The facility will accept anyone suffering from a substance abuse disorder, who is at least 18 years old and not a registered sex offender, at no cost. It will operate on a first-come, first-serve basis.
There are currently nine employees, with 15 more to come on board in the new year, including a physician and nurse practitioner. Eventually, The Healing Place will be staffed by about 50 people.
Modeled after a network of facilities, mainly The Healing Place based in Louisville, the program starts with a detox phase to prepare clients to enter the long-term program. After detox, clients move into a residential recovery program and start the two-week “Safe Haven” period. Clients begin attending classes and 12-step meetings.
Youssefi said the goal is for them to make it through the two weeks without using. If they relapse, they start over.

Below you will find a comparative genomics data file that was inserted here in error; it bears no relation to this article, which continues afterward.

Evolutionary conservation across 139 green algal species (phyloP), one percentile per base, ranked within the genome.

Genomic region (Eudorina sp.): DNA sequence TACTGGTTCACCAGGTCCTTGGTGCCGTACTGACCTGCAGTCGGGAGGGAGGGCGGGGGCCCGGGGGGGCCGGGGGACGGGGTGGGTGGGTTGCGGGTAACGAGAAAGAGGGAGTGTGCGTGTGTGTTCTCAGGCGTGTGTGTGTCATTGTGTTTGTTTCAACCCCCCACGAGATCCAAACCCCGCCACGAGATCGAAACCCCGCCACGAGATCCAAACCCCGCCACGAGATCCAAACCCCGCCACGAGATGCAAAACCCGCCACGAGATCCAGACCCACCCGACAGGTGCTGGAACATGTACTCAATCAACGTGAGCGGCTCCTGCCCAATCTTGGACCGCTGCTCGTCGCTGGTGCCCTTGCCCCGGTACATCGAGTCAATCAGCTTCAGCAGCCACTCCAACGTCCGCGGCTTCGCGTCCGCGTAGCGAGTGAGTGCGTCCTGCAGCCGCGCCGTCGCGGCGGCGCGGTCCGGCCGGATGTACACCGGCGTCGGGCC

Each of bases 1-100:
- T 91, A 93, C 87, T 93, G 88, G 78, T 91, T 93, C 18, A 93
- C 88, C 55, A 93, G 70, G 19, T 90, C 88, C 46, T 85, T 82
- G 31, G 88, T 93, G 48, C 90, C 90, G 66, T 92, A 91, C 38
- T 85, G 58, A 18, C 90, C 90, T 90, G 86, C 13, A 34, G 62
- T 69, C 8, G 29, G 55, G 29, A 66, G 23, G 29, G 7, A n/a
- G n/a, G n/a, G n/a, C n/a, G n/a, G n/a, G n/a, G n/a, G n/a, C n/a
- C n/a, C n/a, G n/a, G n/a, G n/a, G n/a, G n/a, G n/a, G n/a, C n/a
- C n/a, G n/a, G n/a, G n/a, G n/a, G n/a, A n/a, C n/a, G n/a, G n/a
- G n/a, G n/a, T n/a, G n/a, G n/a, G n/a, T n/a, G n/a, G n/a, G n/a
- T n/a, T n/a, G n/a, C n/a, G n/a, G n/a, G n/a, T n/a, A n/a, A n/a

Clients go on to work with peers and learn principals “central to Alcoholics Anonymous and Narcotics anonymous,” and “come to understand the concept of the physical allergy.”
They eventually move into the recovery stage with more classes, written assignments and assistance from peer mentors who recently completed the program. Work is put in on personal responsibility and interpersonal skills, as well as job training.
After completing the program, clients can choose to become volunteer peer mentors. Graduates may opt to live on the property after completing the program and finding work with no specific time limit.
The center plans to continue its care for those who complete the program. It will help with finding jobs, housing, obtaining medical treatment and or helping with legal troubles.
“I think that probably, when you’re talking about [the MAT] controversy, it was more just the perception that it’s a different route to go,” Youssefi said. “People have trouble believing [our program] can work, but it’s a tried-and-true system, and it works.”
The drug-free model at The Healing Place shows a 70% efficacy rate one year after the program is completed, though how effective it is long-term is unclear.